The sand is a little bit different in the bunkers. It tends to be a little more powdery. It sort of feels like marble dust and those bunkers, a lot of times, when you look at them, they’re small they’re round and you think, well, that’s not a very big bunker, but what happens is the way the fairway is prepared typically around the bunkers, is they almost act like little black holes. When you get within about 15 yards and one of those bunkers, it’ll just sometimes spiral right down in and roll in one of those bunkers. And most of the time if you’re hitting a fairway bunker, you’re going to have to get a really good break if you’re going to have a play at the green. And a lot of regards, I think that’s the way that the game should be. But it takes a ton of patience.

Charlie Rymer (15:17):

You’re going to have a lot of times, if you got an early time, you can have very different conditions than someone that has a late time. You just got to tell yourself, this week is going to even out. If it doesn’t even out this week, over the course of a career, it’ll even out. You just have to stay positive. You have to stay upbeat. Tom Watson, the person many argue is the greatest links player of all time. He’s the ultimate in that. Not getting emotional about watching where golf ball goes. Staying patient, staying in the present, grinding it out. These are the elements that are required to play really good golf and The Open Championship or links golf in general. And it’s not for everybody. I understand that. But for me, it’s something that I really appreciate and enjoy.

Charlie Rymer (16:02):

I wish I had some insight for you on Royal St. George’s. I haven’t been there. Obviously I’ve read all the reports so you can go read all that, if you’re interested in it. Now, some of the players get a little grumbly about Royal St. George’s and I believe that’s because the golf course has a lot of blind shots. A lot of players don’t really care for blind shots. You can make the argument they’re spoiled. I’m not really going to go there, but it’s a lot of humps and bumps in the fairways. A lot of times you can hit a ball. What you think is right in the middle of the fairway can take a bad hop and carry them off somewhere into a tough lie. And a lot of times the opposite is true. So, the term rub of the green applies more and the British Open, I think maybe than any other golf that we see. But it’s not everyone’s cup of tea, but for those that appreciate it, it’s one of the two most fun weeks of the year to be a fan of golf.

Charlie Rymer (17:00):

And it certainly applies to me, especially having some great memories of playing in a British Open when I was 20 years old, way back in the last century in 1988. If you look at the list of favorites this week, I’ll just finish there. John Rahm, rightfully so, is at the top of the list. And I think a lot of smart money is going there. John, obviously a very talented golfer in terms of looking at his record, everything he’s done since he turned professional. Now the U.S. Open champion. He has confidence. Before winning the U.S. Open he was as confident a player as I’ve ever seen in my life. I can’t imagine how confident that he feels right now, but he’s not my pick.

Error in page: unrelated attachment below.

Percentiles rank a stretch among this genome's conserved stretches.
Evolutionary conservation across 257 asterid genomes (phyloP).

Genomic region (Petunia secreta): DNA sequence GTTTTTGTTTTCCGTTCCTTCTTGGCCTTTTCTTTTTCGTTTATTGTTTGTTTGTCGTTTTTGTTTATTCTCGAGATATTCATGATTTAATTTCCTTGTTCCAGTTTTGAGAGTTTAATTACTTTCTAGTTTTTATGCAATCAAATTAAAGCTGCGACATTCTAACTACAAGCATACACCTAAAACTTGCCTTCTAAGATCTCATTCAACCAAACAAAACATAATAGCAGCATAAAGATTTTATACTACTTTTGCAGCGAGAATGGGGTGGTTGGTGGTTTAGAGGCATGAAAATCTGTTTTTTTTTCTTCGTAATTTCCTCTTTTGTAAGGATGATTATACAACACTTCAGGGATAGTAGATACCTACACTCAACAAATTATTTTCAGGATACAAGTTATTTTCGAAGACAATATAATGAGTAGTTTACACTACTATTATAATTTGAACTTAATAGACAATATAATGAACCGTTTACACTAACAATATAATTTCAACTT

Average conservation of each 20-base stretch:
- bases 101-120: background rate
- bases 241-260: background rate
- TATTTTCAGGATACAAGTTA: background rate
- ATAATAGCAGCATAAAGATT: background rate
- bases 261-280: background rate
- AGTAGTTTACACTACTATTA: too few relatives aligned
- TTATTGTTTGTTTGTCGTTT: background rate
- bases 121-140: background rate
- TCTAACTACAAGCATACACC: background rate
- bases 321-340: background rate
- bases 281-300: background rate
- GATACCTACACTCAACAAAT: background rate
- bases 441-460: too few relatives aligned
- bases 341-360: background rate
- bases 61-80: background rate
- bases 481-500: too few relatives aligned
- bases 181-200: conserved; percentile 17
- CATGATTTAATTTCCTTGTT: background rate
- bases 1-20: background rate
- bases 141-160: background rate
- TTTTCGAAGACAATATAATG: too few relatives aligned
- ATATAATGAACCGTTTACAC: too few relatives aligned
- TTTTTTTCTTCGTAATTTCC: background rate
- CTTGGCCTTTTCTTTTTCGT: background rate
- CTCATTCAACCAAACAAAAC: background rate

Charlie Rymer (17:47):

When you look at the last five winners at Royal St. George’s, you got Darren Clarke, Ben Curtis, Greg Norman, Sandy Lyle, and Bill Rogers. And I want to point out Darren Clarke went in very late in his career, a very accomplished player from European to a Ryder Cup hero. Done a lot of great things in the game. Hadn’t won a major championship. It came a little bit out of nowhere. It was a very popular win. A very emotional win. Darren had lost a wife to cancer, and very publicly went through that. And a lot of people really appreciate Darren for his personality and the way he plays the game.

Charlie Rymer (18:23):

This British Open, I’m going to stay on that sentimental page. The guy that I like is Lee Westwood for a lot of the same reasons I just mentioned Darren Clarke. Just very well thought of. Ryder Cup hero. A lot of fun. Paid his dues. And if you look in the last 18 months, he’s really played some wonderful golf. And so, yeah, I might be, it’s certainly it’s a heart pick, but that’s who I have my eye on this week is Lee Westwood. And especially in a year when Phil Mickelson wins at the PGA, you got Stewart Cink winning at Harbour Town last week. Lucas Glover, after a long dry spell. And the year where old guys, well, they’re all younger than me, but you know what I mean are playing some great golf. Why not? Why not have Lee Westwood win the last major of the season? I know that would be a very popular win.

Charlie Rymer (19:14):

Well, everybody, enjoy the British Open this week at Royal St. George’s. I think it’s going to be one heck of a week as it always is. I can tell you that I’ll be watching quite a bit, and appreciate you listening here to the Charlie Rymer Balls in the Air podcast. You can subscribe to this podcast anywhere that you receive your podcast. And if you get a chance, like us, if you don’t like us, then you’re a rotten egg. I’m just going to end with that. We’ll be right here next week with a fresh episode. The Charlie Rymer Balls in the Air podcast. Everybody have a great week and enjoy the British Open!